telltale


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tell·tale

 (tĕl′tāl′)
n.
1. One who informs on another; a talebearer.
2. Something that indicates or reveals information; a sign.
3. Any of various devices that indicate or register information, especially:
a. A time clock.
b. Nautical A length of yarn or ribbon attached to a shroud, stay, or sail of a sailboat, as to indicate the direction of the wind or the strength of the flow of air over the sail.
c. A row of strips hung above a railroad track to warn a passing train of low clearance ahead.
4. Sports A resonant metal strip, 24 or 30 inches (61 or 76 centimeters) high, across the bottom of the front wall of a racquets or squash court above which the ball must be hit.

telltale

(ˈtɛlˌteɪl)
n
1. a person who tells tales about others
2.
a. an outward indication of something concealed
b. (as modifier): a telltale paw mark.
3. (Mechanical Engineering) any of various indicators or recording devices used to monitor a process, machine, etc
4. (Nautical Terms) nautical
a. another word for dogvane
b. one of a pair of light vanes mounted on the main shrouds of a sailing boat to indicate the apparent direction of the wind

tell•tale

(ˈtɛlˌteɪl)

n.
1. a person who reveals confidential matters.
2. a thing serving to reveal something.
3. any of various devices for indicating or registering, as a time clock.
4. a row of strips hung over a track to warn crew members on freight trains that a low bridge or tunnel is approaching.
5. (on a sailboat) a string or ribbon hung aloft to indicate the direction of the wind.
adj.
6. revealing what is not intended to be known: a telltale blush.
7. giving notice or warning of something, as a mechanical device.
[1540–50]

telltale

tattletale
ThesaurusAntonymsRelated WordsSynonymsLegend:
Noun1.telltale - someone who gossips indiscreetlytelltale - someone who gossips indiscreetly  
gossiper, gossipmonger, newsmonger, rumormonger, rumourmonger, gossip - a person given to gossiping and divulging personal information about others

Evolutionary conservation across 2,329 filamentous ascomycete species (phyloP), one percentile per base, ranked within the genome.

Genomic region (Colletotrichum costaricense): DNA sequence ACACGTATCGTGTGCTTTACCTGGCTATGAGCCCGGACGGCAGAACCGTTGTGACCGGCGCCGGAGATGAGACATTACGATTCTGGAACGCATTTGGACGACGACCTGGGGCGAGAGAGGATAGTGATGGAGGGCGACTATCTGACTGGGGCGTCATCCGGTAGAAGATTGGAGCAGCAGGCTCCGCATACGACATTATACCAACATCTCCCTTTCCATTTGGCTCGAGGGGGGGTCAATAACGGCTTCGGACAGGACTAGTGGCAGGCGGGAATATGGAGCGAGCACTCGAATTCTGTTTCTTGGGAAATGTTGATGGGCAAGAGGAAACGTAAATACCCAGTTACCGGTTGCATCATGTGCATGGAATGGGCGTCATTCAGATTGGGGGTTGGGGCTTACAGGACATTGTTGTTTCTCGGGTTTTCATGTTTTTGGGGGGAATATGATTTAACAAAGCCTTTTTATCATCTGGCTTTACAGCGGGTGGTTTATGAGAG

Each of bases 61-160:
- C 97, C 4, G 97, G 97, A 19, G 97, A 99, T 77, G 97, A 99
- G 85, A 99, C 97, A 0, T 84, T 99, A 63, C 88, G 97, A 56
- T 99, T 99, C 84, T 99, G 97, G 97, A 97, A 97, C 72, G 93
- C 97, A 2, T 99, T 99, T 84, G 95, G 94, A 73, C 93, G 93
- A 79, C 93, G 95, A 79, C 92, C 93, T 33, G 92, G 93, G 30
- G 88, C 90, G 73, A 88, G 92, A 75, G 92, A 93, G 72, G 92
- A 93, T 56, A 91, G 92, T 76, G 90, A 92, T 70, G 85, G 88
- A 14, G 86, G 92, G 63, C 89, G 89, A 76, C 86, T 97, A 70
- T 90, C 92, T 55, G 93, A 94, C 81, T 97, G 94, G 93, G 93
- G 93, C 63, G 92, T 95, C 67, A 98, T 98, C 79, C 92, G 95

Adj.1.telltale - disclosing unintentionally; "a telling smile"; "a telltale panel of lights"; "a telltale patch of oil on the water marked where the boat went down"
informatory, informative - providing or conveying information

telltale

adjective
1. revealing, significant, meaningful, giveaway (informal), unmistakable, suggestive, revelatory the telltale redness around his eyes
noun
1. blabbermouth (informal), sneak (Brit. informal), squealer (informal), snitch (informal), tattletale (U.S. informal), clype (Scot. informal) I didn't want to be a telltale so I kept quiet.

telltale

noun
A person habitually engaged in idle talk about others:
Slang: yenta.
Translations
ناقِل مَعْلومات أو إشاعات
prozrazující
árulkodó
sem kemur upp um/ljóstrar upp
prezrádzajúci
açığa vuranele veren

telltale

[ˈtelteɪl]
A. ADJ [sign] → revelador, indicador
B. N
1. (= person) → soplón/ona m/f
2. (Naut) → catavientos m inv

telltale

n
(Brit) → Petzer m, → Petze f
(Tech) → Kontrolllicht nt, → Kontrolllampe f
adj attrverräterisch

telltale

[ˈtɛlˌteɪl]
1. adj (sign) → rivelatore/trice
2. n (fam, pej) (person) → spione/a, pettegolo/a

tell

(tel) past tense, past participle told (tould) verb
1. to inform or give information to (a person) about (something). He told the whole story to John; He told John about it.
2. to order or command; to suggest or warn. I told him to go away.